ACLU Continues Fight To Release Immigrants Held In Ice Detention Centers

Lawyers from the American Civil Liberties Union (ACLU) along with lawyers from the Michigan Immigrant Rights Center and By Any Means Necessary Detroit have all joined the call for the release of the most vulnerable immigrant detainees currently held in ICE lockups. The lawyers have all focused their efforts on helping immigrants housed in four specific ICE lockups in Monroe, St. Clair, Chippewa, and Calhoun Counties. They argue that detainees are simply unable to practice social distancing to prevent the spread of COVID-19, leaving the vulnerable detainees even more vulnerable to sickness and death. A senior ACLU staff attorney stated simply, “civil immigration detention should not be a death sentence.” As of this writing, 38 inmates have died due to COVID-19 in the state prison system run by the Michigan Department of Corrections.

Current State Of Ice Detention Centers

Currently only one of the four jails have had positive COVID-19 tests so far. St. Clair County Jail has seen positive tests for COVID-19 for both inmates and staff. The other three county jails listed have not had any positive tests for COVID-19 yet. The argument from immigration attorneys is that the question is not if an outbreak it going to occur, the question is when will an outbreak occur. When an outbreak does occur, what will the jails have done to protect the most vulnerable and prevent the further spread of the disease. More than 700 ICE detainees have already been released due to the pandemic, but immigration attorneys argue that there are still many more that are being left behind.

Lack Of Hygenic Procedures Increasing Covid-19 Risks

One former detainee at the St. Clair County Jail detailed being housed with dozens of other inmates who all shared two bathrooms and one shower. No hand sanitizer was given out nor was it even made available to the detainees. This specific detainee is a diabetic, partially blind, and insulin dependent. He also described how the sleeping arrangements at the lockup made social distancing functionally impossible because of how close all the beds are positioned together. This inmate ended up falling ill and passing out in front of the nurse at St. Clair County Jail and later waking up at McLaren Port Huron Hospital where he was found to be positive for both COVID-19 and pneumonia. Incredibly, after he was discharged from the hospital, he went straight back to the same jail. He was later released, but his sickness actually increased from where it was before, so he returned to the hospital and is still currently there with significant breathing problems. He is unable to maintain his wind to be able to walk to even take full breaths.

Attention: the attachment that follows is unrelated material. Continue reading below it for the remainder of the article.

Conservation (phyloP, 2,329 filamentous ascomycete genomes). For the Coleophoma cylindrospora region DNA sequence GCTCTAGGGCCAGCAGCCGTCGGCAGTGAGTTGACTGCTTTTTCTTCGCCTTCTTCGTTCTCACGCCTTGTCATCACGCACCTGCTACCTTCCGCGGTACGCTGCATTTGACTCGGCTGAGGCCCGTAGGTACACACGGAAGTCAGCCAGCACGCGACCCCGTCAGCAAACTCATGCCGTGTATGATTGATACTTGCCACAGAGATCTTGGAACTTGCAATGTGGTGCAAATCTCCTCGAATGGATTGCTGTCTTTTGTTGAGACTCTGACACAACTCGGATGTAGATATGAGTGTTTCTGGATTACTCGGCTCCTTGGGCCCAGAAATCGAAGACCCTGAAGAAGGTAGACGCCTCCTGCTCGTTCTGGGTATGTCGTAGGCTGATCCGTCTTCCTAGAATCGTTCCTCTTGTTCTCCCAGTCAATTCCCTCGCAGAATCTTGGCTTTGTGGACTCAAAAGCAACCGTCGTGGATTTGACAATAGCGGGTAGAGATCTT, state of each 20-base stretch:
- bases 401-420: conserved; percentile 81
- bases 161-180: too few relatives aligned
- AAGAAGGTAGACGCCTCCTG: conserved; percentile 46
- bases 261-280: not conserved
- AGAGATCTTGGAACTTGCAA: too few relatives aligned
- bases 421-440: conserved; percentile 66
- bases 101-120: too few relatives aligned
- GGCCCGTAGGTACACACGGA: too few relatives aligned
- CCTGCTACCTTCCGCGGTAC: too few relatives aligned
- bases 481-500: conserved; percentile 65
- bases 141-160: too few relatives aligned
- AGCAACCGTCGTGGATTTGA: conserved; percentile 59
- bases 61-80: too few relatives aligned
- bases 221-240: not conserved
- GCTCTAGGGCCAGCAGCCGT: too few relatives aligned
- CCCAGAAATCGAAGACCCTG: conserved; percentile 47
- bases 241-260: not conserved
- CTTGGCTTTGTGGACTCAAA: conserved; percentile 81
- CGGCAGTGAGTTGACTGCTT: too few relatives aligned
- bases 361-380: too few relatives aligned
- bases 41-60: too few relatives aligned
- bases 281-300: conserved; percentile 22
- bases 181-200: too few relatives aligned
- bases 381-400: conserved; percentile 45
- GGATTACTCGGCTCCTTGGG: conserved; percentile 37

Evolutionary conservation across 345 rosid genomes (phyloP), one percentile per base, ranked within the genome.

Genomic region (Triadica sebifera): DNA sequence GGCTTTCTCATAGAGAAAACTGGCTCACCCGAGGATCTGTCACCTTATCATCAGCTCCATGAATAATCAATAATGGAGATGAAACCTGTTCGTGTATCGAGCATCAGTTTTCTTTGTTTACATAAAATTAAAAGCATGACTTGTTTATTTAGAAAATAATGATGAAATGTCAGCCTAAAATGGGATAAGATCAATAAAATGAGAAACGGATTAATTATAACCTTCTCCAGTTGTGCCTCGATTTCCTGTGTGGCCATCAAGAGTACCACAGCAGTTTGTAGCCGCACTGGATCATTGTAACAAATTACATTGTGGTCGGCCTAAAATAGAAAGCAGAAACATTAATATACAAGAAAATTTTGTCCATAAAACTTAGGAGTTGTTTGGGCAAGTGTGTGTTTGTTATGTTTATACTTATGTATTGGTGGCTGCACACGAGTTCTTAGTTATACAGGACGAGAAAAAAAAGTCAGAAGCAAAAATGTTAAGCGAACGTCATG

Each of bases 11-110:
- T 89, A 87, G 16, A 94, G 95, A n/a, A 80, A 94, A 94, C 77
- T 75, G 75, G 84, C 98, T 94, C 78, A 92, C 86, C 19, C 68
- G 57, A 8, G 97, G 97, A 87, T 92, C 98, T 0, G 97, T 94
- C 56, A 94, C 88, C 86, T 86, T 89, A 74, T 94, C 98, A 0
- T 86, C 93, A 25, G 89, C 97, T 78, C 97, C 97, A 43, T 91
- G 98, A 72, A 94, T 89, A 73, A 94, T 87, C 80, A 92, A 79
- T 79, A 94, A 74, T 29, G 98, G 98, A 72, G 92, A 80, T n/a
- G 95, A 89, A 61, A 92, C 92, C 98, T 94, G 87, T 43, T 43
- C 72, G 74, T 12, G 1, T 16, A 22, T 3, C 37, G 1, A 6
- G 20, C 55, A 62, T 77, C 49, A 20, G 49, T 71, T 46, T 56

By Any Means Necessary argues that the occurrence of COVID-19 cases is much higher than what is being reported because ICE is not testing prisoners until they have been hospitalized. While detainees may be sick, they cannot even be counted as positive for COVID-19 unless they end up in the hospital for it, which for many has shown a fatal end. Other information coming from detainees is that they will often find the hand sanitizers and soaps to be diluted, and bathroom tissue to not be readily available. An ACLU staff attorney argues that we will see more infections and that this is just a race against time. The high rate of infection is an “inevitable consequence” of unnecessarily keeping people detained who shouldn’t be.

Any Further Questions?

If you have any additional questions relating to immigration criminal defense, then we are happy to offer a FREE consultation. If you or someone you love is facing a criminal charge or is currently being investigated for a possible criminal charge, then it is important to seek the advice and counsel of an attorney immediately. At Grabel & Associates, we have over 100 years of combined experience in successfully representing clients in both federal and state court respectively. We are a criminal defense firm, it’s all we do. We are available by phone on our 24/7 defense line at 1-800-342-7896. You can contact us online or come visit us at one of our three statewide offices. We can also come to you.

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